By Patrick Anderson
Monday, October 18, 2010; C02
By Nicolle Wallace
Atria. 322 pp. $25
To say that Nicolle Wallace's "Eighteen Acres" is one of the best novels I've read about life in the White House may be faint praise -- there haven't been many good ones -- but her book is both an enjoyable read and a serious look at what high-level political pressures do to people. The novel will be talked about not only because its author served as White House communications director for George W. Bush but also because her three main characters are women: the president, her chief of staff and a television correspondent who is having an affair with the president's husband.
The president, 47-year-old Charlotte Kramer, is a shrewd and moderate Republican, given to salty language, who was a corporate executive and governor of California before advancing to the White House. Her chief of staff is Melanie Kingston, who is both the author's alter ego and her best-developed character. She's 37, quite attractive (all these women are quite attractive), hard-working and loyal but increasingly restive in the West Wing. You have to escape, she believes, before the job "turned you into someone you neither recognized nor liked." The reporter, Dale Smith, is 32 and fiercely ambitious to be a network anchor. The complicating factor is that she's fallen for Peter Kramer, the handsome lawyer who is the president's husband. He and his wife drifted apart as her political career began to soar and now lead separate lives except for an occasional photo op. He and Dale are in love but have no idea what to do about their secret passion.
The author is well aware that romance can blossom in the harsh world of politics; she met her future husband, Mark Wallace, when both were on the Bush team in the 2000 election. Still, she treads delicately with regard to her characters' sex lives. The Peter-Dale affair is spicy enough, but Melanie's on-again, off-again fling with a younger reporter is rather coyly handled, and the glamorous president seems doomed to celibacy. Even when her husband's affair becomes public, everyone remains quite civilized. The president's popularity even rises because the scandal humanizes her for many voters.
The tone of the book changes when the president visits the troops in Afghanistan. A series of spectacular events there includes a Taliban attack and a life-threatening injury to one character, and leads to a scandal that forces a Cabinet member from office. Granting that Big Dramatic Events are the stuff of popular fiction, these plot twists still seemed improbable. Wallace is more impressive when she sticks to the day-to-day realities of political life, which she knows well and relates with skill.
The novel climaxes with President Kramer's uphill battle for reelection. Wallace has played major roles in two national campaigns -- in 2004 and 2008 -- and she seems to have reached the same conclusion I did when I once spent six months traveling with a (successful) Democratic candidate for president. In a campaign, it's not your opponents in the other party you come to loathe. You're trying to destroy them, but that's not personal. The people you really want to throttle are your staff rivals, the ones who want to deny you the candidate's ear, who stand between you and the spacious West Wing office you so richly deserve. That war is fought not with long-distance missiles but up close, with stilettos. And sometimes, later, in novels.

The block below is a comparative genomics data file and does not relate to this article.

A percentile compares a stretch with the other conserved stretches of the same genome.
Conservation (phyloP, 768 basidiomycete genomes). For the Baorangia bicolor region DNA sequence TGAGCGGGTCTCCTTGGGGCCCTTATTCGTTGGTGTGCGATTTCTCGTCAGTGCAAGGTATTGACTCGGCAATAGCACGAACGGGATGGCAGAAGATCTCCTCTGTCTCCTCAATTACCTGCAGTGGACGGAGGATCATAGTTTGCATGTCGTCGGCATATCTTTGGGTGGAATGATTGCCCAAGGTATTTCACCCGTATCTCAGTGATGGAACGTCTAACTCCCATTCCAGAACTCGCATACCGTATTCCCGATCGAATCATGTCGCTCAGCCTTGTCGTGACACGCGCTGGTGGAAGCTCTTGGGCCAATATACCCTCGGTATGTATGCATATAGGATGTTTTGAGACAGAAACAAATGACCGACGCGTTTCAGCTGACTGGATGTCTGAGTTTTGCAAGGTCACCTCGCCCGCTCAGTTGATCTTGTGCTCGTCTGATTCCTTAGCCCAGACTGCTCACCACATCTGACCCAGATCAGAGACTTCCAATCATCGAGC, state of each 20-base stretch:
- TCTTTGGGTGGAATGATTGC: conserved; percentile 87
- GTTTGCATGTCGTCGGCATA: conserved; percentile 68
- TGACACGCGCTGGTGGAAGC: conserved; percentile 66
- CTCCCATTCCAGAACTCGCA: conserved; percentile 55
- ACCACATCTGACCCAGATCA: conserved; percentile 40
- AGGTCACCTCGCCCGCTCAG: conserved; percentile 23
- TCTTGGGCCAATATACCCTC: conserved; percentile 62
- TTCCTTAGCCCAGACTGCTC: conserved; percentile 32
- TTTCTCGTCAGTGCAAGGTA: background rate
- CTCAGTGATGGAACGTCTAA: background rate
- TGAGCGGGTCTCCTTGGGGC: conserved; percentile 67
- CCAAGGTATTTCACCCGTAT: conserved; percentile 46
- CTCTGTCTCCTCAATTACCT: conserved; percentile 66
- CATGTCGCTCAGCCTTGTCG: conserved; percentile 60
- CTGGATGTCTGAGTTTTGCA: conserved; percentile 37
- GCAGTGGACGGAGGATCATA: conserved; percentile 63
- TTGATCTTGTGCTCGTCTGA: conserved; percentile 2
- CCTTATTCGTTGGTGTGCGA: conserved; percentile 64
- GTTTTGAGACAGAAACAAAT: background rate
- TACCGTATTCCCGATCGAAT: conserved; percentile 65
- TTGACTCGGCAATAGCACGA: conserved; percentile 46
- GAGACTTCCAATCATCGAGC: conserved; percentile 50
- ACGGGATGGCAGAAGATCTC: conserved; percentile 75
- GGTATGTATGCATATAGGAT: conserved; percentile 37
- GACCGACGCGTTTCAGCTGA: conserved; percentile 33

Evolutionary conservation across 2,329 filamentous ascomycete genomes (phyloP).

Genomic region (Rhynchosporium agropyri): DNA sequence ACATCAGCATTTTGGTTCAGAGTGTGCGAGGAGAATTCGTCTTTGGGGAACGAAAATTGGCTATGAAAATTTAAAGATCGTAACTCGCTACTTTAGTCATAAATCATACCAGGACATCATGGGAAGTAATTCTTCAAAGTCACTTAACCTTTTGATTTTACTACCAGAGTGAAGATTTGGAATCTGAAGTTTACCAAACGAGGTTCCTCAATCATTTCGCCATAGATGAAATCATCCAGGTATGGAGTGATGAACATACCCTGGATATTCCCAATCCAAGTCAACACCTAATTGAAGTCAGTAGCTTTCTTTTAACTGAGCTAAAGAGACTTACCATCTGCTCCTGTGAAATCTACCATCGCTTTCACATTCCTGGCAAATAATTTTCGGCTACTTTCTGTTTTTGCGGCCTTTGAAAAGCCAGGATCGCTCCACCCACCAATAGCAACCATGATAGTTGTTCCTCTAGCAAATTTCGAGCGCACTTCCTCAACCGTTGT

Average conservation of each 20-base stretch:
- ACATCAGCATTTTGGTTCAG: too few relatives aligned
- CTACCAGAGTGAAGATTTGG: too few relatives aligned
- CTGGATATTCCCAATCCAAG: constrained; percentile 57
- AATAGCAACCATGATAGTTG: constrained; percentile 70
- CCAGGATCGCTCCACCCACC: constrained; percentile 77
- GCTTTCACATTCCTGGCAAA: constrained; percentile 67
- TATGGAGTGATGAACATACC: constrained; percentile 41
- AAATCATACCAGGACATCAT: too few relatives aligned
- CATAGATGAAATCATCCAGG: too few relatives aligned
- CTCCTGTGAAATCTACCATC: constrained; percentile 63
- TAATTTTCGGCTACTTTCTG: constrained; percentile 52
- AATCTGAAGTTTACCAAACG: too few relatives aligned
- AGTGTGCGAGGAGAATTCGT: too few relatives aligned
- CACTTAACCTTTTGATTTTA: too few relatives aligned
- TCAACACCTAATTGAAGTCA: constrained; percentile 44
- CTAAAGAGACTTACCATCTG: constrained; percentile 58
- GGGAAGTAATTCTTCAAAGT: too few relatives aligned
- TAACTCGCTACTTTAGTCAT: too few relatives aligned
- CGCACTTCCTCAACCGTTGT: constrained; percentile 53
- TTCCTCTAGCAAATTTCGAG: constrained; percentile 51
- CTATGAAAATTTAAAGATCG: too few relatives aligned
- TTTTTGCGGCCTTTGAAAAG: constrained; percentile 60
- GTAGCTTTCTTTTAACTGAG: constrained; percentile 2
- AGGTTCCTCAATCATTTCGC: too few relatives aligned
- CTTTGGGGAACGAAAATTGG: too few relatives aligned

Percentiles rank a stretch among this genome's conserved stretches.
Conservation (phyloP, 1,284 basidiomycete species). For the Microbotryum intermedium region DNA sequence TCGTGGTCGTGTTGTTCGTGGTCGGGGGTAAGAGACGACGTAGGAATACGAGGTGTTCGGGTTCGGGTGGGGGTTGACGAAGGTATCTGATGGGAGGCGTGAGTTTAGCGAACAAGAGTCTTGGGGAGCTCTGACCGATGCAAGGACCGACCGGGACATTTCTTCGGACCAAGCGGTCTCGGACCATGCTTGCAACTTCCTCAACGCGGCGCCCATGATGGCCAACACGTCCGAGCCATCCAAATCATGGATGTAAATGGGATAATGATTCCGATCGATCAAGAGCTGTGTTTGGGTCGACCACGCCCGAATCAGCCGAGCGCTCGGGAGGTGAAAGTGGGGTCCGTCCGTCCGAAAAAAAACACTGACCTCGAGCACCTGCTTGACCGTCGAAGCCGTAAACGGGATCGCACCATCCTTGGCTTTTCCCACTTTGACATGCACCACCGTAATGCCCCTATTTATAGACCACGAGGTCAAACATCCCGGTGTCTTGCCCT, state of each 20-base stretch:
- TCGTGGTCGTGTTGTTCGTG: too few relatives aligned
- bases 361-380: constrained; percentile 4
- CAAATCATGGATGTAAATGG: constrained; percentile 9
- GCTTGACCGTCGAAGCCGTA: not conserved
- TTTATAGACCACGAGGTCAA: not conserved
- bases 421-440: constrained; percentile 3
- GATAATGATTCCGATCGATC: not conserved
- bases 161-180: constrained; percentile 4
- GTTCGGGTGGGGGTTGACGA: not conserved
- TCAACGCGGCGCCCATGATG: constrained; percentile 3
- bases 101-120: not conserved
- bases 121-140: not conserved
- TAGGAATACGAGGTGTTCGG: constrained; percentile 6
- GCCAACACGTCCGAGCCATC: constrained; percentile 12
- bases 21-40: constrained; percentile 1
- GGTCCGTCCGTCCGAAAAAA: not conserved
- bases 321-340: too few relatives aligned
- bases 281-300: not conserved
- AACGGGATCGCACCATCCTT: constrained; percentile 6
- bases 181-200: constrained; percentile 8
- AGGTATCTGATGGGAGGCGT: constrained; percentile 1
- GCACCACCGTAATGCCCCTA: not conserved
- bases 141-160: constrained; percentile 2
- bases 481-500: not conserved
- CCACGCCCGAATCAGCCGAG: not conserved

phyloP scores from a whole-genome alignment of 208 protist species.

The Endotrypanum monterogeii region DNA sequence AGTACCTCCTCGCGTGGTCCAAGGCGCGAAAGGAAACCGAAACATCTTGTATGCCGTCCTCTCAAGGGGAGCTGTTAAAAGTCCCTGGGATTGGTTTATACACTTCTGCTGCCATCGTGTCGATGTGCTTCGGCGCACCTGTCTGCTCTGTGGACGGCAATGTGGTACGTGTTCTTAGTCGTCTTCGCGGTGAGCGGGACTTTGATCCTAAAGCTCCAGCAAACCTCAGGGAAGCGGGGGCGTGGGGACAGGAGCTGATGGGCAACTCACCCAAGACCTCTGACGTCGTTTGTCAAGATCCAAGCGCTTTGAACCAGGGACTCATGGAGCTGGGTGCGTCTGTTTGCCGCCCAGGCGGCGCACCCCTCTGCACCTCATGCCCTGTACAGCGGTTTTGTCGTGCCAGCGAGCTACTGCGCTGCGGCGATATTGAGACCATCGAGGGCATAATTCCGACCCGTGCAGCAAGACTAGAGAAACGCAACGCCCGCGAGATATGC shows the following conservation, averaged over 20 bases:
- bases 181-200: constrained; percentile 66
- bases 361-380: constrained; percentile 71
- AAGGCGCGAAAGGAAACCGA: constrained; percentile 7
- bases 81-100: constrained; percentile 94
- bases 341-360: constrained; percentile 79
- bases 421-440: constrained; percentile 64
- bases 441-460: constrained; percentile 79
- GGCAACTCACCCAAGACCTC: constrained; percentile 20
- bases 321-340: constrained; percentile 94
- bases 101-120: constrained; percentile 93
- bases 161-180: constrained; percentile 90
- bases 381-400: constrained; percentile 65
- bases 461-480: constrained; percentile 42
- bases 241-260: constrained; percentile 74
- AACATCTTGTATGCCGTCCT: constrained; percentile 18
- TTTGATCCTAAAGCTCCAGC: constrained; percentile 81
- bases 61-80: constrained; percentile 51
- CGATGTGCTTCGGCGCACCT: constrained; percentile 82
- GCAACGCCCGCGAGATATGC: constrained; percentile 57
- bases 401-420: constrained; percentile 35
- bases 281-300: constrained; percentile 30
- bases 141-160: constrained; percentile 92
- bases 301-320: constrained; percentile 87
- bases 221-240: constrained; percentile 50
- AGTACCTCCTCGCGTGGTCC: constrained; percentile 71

"Eighteen Acres" (the title refers to the size of the White House grounds) isn't precisely a roman a clef -- there are, for one thing, no characters who suggest George or Laura Bush or Dick Cheney -- but Wallace does seem to be having a bit of sport with two of her erstwhile colleagues. Melanie's chief rival for the president's attention is a pudgy political guru whose ham-handed style offends her, as do his looks: "She stared at Ralph's ruddy complexion and receding hairline. He was so unattractive Melanie almost felt sorry for him." Hmm. Sound like anyone we know?
As for the other character Melanie seriously dislikes, let's note that Wallace was an adviser to the 2008 McCain campaign, and one of her chores was to shepherd McCain's surprise choice for vice president, Alaska Gov. Sarah Palin. According to numerous accounts, the two women clashed over many issues, including the style and cost of Palin's clothing and Palin's disastrous interviews with Katie Couric. In the novel, President Kramer decides to shake up her campaign by choosing a law-and-order Democrat named Tara Meyers as her running mate. This woman, although an effective campaigner, deeply offends our ladylike heroine: "Melanie disliked everything about Tara. She was loud, tacky, and rude. She seemed to calculate the least presidential approach to every situation and pursue it with vigor."
There's more, all delicious. I regret to report that on the last page of this entertaining, sometimes moving novel, Wallace has Melanie tell the president that she (Melanie) has been "too hard" on tacky Tara. It was the only time I thought the author wasn't playing straight with us.
Anderson reviews mysteries and thrillers for The Post.